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Maddie Reese (2Y 2022), VP of Engagement for Pride@Kellogg, shares her leadership journey, her experience at Kellogg as a member of the LGBTQIA+ community and her reflections during Pride Month this year.

Tell us a little about yourself and your journey to Kellogg.

Hi everyone! I’m Maddie Reese. I’m a rising second year at Kellogg and am a VP of Engagement for Pride@Kellogg. For the past decade, I’ve been trying to find ways to blend my creative side (and my love of theater and the arts) and my entrepreneurial and business side. My path has been far from linear: I was an English major and Theater minor in college, then an investment banker on Wall Street, then a published book editor, and now, I’m an MBA student at Kellogg.

As I thought about which MBA program was right for me, I thought about the experience holistically: What school would allow me to be me — an enthusiastic, theater nerd/business person, who wants to get involved with all the activities and learn from and meet amazing people? When I visited Kellogg’s campus, I fell in love; the energy buzzed around me as students converged on Gies Plaza in the Hub during lunchtime. Everyone was saying “hi,” bopping around, with some people on laptops working together. Soon, I was baked into the fold of people. I was hooked.

That feeling of belonging and the vibrancy of the student body combined with all of the creative and self-affirming spaces (Special K!, Kellogg bands, Kellogg’s Women’s Business Association, and P@K), I felt I could bring me to school and that I would grow tremendously. Since getting here, Kellogg has provided me with an incredible launching pad to not only discover what I want but to challenge my assumptions about what I can do. Having the space to do the tough, introspective work has led me to where I am now. This summer, I am blending all parts of my past in my internship at North Shore Entertainment (a musical and film production company).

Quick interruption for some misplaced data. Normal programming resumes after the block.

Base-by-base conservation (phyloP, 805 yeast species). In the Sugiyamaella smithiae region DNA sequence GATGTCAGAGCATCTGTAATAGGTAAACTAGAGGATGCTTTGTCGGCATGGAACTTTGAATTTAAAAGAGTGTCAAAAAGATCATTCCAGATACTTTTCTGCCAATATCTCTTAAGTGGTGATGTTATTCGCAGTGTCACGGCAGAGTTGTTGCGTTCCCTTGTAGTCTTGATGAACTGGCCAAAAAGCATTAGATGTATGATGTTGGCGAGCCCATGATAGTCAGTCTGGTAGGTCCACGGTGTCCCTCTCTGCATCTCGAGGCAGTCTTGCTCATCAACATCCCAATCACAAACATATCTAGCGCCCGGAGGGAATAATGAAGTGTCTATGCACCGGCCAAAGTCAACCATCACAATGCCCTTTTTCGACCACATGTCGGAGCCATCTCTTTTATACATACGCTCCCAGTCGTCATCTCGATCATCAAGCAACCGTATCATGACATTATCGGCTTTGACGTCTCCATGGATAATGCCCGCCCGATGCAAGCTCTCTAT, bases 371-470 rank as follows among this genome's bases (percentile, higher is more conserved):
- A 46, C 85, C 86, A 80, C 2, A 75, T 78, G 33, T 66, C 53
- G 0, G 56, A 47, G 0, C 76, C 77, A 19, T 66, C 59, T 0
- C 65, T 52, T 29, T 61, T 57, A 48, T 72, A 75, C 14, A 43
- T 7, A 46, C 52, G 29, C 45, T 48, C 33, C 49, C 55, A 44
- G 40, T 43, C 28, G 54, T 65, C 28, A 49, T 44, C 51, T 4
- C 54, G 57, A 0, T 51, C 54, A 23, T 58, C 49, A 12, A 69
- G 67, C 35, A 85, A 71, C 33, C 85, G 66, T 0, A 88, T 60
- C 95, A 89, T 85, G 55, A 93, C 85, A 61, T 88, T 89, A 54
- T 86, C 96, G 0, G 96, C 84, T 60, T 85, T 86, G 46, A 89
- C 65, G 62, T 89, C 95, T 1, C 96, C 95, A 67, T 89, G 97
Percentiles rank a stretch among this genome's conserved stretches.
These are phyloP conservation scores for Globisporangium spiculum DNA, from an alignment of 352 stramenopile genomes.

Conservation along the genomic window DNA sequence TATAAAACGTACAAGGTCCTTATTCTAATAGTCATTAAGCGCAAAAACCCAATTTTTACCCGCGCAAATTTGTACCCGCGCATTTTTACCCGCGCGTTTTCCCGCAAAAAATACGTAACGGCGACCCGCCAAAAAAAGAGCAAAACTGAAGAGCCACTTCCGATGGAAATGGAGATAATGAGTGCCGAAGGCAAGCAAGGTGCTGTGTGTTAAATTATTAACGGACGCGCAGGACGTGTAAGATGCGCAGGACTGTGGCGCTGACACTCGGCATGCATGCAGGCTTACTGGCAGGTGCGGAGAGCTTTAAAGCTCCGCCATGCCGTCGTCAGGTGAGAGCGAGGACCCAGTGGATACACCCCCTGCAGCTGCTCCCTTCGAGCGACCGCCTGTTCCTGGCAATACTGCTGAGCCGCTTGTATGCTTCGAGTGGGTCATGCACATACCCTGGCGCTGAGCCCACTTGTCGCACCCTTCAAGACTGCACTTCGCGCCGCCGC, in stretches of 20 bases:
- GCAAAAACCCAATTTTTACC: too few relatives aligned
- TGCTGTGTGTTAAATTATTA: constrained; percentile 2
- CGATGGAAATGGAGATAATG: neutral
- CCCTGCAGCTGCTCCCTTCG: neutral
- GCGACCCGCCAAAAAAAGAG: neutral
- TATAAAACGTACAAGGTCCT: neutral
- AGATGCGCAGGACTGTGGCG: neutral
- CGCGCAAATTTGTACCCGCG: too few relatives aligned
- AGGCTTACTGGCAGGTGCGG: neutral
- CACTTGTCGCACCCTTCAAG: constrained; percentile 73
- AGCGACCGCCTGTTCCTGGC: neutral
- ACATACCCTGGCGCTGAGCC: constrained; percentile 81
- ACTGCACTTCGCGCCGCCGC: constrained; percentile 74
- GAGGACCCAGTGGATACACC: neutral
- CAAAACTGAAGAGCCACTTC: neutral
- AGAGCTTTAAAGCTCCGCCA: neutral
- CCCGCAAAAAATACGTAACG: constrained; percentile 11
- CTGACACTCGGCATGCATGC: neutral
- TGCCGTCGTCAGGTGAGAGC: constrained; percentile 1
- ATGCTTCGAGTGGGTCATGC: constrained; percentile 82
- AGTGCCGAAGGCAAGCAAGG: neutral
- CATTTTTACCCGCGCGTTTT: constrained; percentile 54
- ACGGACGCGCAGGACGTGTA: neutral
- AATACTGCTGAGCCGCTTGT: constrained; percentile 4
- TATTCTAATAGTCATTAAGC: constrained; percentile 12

Tell us about your experience in P@K so far.

I remember ticking the box “bisexual” on my application to Kellogg, and I was terrified (and excited) because it was all so new to me. Up until this point, I had never “ticked the box” in any work spaces or in college, and when I sought out the LGBTQ+ centers, I literally sprinted away as I saw someone walking down the hall. I couldn’t even imagine what my life might be like being openly out in a community. Would I be accepted? Imposter syndrome was always gnawing at me. Was I “queer enough?” When I spoke to my P@K admit buddy (the incredible Emily Nicholson), I knew I had found a home in Pride@Kellogg. And I leaned in. I started joining various slack channels, doing distanced park hangs and Facetimes with my new P@K friends. Then I wanted to make sure others felt the freedom and liberation that I did being involved with this amazing community. I applied for Director of Engagement and Community, and I then started planning events that we could do in a virtual world to connect. I haven’t looked back!

What does Pride at Kellogg mean to you?

P@K is my family here. These are the people I go to when I have a great day, when I need to vent or a hand to hold, the people I want to be with as I navigate the uncertainty of life, identity, career at Kellogg and beyond. I’ve learned so much from this community, and we’re working to build a more inclusive, intersectional experience for Kellogg students and are looking at the ways in which we can prop up other communities. P@K is my home base.

As this is Pride Month, are you reflecting on anything in particular?

I’ve been thinking a lot about authenticity and about how I’m striving to bring my full self to what I do. Some people mistake authenticity for always being open about who you are, when for many, that full openness is not available or perhaps the setting is not right. I know that I am immensely privileged to find myself in communities at work, Kellogg, and in life where I can not only openly proclaim who I am, but have others accept, embrace and champion me, as well.

Coming out is not linear, and I am privileged to be able to be openly out (and I know how long it took for me to get here). For those who are struggling, for those who can’t come out for whatever reason or don’t want to do so, for those who are questioning, you are not alone. Know that somewhere in the ethers of the internet, there is someone in your corner. Xo Maddie